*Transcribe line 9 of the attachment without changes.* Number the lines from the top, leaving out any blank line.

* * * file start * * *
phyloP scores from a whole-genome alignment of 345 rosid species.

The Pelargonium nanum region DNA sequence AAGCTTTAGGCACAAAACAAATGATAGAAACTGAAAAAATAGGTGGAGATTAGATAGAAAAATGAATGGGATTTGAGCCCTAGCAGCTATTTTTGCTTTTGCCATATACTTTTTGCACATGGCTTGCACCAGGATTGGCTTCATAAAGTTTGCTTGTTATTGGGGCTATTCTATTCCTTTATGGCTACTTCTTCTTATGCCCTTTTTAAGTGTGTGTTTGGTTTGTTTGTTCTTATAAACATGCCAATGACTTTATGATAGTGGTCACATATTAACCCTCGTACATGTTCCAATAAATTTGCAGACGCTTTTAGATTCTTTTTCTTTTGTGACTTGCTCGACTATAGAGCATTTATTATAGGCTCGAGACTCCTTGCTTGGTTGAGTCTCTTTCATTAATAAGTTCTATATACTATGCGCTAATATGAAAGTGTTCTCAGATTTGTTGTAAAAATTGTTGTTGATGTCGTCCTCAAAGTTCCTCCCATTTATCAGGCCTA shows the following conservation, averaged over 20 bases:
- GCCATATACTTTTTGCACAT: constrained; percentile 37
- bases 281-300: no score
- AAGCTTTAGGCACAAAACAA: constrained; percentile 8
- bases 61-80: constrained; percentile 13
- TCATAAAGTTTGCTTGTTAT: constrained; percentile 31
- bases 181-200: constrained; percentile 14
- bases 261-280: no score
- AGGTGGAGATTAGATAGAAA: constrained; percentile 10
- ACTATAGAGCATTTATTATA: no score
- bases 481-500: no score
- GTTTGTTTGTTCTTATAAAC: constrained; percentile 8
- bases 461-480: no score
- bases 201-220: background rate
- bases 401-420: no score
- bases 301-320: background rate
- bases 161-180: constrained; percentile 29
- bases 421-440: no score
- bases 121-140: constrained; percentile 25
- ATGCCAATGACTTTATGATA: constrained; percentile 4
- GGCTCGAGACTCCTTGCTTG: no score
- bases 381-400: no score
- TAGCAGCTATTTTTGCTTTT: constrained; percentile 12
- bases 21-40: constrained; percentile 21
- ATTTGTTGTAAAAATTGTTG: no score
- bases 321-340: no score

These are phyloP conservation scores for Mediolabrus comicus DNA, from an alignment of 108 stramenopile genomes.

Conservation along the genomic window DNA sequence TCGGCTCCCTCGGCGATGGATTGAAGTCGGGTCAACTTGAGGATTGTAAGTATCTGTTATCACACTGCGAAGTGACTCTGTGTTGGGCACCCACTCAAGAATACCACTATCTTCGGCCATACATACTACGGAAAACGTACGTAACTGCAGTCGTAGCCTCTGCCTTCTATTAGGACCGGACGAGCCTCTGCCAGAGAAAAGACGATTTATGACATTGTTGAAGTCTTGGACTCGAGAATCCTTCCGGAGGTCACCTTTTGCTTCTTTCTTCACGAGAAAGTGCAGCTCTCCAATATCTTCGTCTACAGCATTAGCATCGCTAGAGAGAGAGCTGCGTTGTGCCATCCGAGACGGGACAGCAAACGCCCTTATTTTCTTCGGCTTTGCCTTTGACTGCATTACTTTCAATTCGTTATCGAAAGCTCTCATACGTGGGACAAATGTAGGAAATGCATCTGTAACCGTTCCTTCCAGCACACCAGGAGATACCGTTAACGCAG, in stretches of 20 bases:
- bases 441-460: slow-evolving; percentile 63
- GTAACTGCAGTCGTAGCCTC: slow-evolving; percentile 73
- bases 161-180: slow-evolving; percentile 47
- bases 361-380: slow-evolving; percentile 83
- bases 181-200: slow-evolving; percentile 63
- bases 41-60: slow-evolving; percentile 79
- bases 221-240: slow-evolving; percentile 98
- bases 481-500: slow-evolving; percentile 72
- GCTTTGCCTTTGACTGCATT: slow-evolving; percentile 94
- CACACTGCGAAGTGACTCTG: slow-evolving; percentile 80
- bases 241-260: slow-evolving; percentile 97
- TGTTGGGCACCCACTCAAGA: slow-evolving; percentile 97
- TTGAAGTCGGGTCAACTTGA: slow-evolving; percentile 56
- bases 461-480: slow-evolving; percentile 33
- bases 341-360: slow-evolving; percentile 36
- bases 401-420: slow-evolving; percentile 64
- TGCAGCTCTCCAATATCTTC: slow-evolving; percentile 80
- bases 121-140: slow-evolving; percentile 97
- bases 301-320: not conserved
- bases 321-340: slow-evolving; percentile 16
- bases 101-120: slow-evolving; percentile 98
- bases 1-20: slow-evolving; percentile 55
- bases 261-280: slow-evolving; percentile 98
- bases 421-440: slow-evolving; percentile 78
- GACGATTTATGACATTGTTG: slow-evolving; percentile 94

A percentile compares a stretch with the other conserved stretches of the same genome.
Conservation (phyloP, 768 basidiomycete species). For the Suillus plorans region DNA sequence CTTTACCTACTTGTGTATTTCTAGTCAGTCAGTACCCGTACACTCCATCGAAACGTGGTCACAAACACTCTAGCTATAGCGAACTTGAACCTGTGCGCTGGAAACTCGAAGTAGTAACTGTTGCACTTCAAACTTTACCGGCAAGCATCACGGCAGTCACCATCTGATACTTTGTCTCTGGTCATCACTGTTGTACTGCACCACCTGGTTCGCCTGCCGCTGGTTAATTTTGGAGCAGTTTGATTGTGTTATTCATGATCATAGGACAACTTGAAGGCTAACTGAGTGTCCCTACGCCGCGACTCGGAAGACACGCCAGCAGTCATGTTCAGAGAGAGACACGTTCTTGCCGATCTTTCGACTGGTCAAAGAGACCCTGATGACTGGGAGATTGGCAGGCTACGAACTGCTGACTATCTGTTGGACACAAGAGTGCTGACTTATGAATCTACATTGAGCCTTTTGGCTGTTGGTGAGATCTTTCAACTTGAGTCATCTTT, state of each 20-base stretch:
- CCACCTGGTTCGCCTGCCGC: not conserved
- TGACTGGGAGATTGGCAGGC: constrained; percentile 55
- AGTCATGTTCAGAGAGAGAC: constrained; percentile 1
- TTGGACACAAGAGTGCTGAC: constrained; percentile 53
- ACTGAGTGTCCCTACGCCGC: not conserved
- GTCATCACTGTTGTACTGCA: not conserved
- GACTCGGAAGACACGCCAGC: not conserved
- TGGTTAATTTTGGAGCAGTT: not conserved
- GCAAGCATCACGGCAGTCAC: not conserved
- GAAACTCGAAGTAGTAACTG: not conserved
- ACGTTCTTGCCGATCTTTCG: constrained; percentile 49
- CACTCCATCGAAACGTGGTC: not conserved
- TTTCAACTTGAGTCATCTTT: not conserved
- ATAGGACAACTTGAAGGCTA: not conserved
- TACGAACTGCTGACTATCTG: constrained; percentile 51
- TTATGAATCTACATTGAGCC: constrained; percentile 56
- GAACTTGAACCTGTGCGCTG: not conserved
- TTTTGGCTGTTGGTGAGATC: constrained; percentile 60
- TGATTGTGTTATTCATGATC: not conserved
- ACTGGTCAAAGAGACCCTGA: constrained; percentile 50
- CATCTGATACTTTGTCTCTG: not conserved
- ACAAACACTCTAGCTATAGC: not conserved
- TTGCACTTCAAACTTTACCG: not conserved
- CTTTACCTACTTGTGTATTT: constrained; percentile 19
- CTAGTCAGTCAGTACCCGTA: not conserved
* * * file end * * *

- bases 261-280: no score